“These people gave us a chance…so that we can do better than we have before.”  These poignant words, uttered amidst the American graves at Normandy by former president, General Dwight D. Eisenhower on the 20th anniversary of D-Day, were again recited by the President’s granddaughter, famed policy analyst and author, Susan Eisenhower on the stage of Gettysburg’s Majestic Theater before a crowd of 800 this past November 19th. The date marked the 160th anniversary of both Abraham Lincoln’s “Gettysburg Address” and the dedication of Soldiers National Cemetery, and began with the procession of the leading program participants by horse-drawn carriage from Gettysburg National Cemetery through town to the Majestic. Ms. Eisenhower’s keynote reflection provided a powerful and resonant connection between the seminal centennial commemoration of Dedication Day, in 1963, at which her grandfather had also delivered the keynote speech, and the 2023 program. This year’s program featured not only the traditional elements of the yearly Dedication Day event, such as the recitation of the Gettysburg Address, wonderfully delivered by actor, Graham Sibley, but also incorporated numerous elements from the centennial event of 60 years previous, which helped the audience contemplate both the continued and evolving legacies of Lincoln’s eloquent words since November of 1863.

    A deep admirer of Lincoln’s leadership and personal character, General Eisenhower clearly appreciated the linkages between the sacrifice of Union soldiers during the Civil War for, what Lincoln eulogized, the preservation of democratic government and individual freedom, and the sacrifice of U.S. troops on D-Day in the name of global democracy. No doubt, as he gazed out from the rostrum in Soldiers National Cemetery on November 19, 1963 at the 3,500 graves of Union dead, the image of the graves at Normandy superimposed themselves upon the small, whitewashed stones.  Susan Eisenhower’s call for all citizens to re-seek common ground, re-embrace the human dignity of all people, and revive the art of civil debate with which to try to iron out the myriad conflicts and disputes dividing our nation in the present hearkened back to the call of her grandfather—to do better than we have before, in the name of all who have died on the battlefield to give our nation another chance.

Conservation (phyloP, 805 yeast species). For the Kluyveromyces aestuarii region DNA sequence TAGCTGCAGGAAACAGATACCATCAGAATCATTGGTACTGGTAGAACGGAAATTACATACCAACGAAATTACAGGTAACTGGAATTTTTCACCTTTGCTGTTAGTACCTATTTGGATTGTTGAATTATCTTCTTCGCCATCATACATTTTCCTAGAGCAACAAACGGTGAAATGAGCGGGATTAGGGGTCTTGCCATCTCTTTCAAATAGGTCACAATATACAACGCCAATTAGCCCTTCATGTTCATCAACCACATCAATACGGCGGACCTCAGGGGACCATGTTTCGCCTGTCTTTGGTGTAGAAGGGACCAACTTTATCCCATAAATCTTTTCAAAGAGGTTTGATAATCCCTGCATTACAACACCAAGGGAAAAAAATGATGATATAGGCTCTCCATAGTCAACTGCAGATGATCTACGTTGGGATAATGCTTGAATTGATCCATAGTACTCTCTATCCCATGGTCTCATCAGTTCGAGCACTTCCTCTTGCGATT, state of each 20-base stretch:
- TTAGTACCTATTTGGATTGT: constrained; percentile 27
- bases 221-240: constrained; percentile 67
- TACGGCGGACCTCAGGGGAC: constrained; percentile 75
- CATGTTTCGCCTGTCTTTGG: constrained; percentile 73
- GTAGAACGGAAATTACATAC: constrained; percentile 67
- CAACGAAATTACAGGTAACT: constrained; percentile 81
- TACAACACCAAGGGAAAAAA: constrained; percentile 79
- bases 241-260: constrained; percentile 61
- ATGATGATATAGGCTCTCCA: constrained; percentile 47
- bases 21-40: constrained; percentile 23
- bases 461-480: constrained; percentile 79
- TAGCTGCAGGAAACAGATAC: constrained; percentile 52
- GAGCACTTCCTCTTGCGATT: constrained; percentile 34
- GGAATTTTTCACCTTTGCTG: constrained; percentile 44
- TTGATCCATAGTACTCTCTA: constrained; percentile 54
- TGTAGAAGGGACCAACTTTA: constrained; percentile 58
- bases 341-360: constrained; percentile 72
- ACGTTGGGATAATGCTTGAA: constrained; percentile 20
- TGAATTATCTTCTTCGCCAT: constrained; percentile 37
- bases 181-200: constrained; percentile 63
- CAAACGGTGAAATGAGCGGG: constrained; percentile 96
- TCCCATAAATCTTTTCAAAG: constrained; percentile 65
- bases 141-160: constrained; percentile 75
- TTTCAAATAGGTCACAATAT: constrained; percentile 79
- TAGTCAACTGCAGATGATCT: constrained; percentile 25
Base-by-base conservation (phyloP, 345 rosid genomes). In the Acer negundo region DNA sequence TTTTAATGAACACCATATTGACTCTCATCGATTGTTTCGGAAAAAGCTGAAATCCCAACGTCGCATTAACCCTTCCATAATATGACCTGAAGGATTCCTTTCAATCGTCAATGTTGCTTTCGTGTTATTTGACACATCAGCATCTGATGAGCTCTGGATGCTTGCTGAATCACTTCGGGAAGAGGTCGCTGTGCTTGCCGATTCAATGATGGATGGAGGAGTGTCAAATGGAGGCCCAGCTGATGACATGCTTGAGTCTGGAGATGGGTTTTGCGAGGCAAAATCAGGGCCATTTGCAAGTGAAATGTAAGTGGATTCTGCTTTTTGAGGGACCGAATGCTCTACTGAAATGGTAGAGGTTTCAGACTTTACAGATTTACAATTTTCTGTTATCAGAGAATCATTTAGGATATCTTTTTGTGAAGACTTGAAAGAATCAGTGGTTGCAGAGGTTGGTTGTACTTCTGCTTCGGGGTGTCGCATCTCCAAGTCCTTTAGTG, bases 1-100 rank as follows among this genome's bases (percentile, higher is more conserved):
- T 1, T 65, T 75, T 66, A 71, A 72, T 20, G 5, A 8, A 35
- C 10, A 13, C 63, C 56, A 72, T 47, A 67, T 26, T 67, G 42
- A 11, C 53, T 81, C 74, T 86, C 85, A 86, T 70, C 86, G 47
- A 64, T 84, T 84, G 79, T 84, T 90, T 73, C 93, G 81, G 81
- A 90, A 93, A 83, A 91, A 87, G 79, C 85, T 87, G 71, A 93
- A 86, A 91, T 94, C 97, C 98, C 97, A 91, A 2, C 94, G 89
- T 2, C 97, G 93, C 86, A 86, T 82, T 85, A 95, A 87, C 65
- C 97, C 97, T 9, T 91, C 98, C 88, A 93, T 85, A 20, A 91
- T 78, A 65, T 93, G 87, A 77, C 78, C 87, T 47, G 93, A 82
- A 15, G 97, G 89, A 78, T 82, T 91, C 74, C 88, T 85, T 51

Lincoln himself famously referred to America as the “last best hope for democracy on earth”—a last, best hope for which the 3,500 Union soldiers buried in our cemetery gave their lives---another chance for democracy at home, and as a guiding beacon for governments abroad. This past Dedication Day saw that beacon of democracy celebrated in the naturalization of 16 citizen candidates representing 8 foreign countries--- a perennial highlight of the ceremony and an emotional moment for candidates and the audience alike.

    However, one of the most memorable and perhaps defining moments of the entire ceremony was delivered by Grammy Award-winning mezzo-soprano, J’Nai Bridges, who performed the two hymns sung by famed contralto, Marian Anderson at the 1963 Dedication Day event. Ms. Bridges’s breathtaking renditions of “Lead Kindly, Light” and “He’s Got the Whole World in His Hands” brought the audience to their feet. Like Anderson’s, Ms. Bridges’s sublime performance elevated the program with a powerful inspiration to, indeed, do better than we have done before, to ensure that the fallen of Gettysburg—and their fallen successors since—shall never have died in vain, and to make the most and best of the second chance they selflessly gave us here at Gettysburg.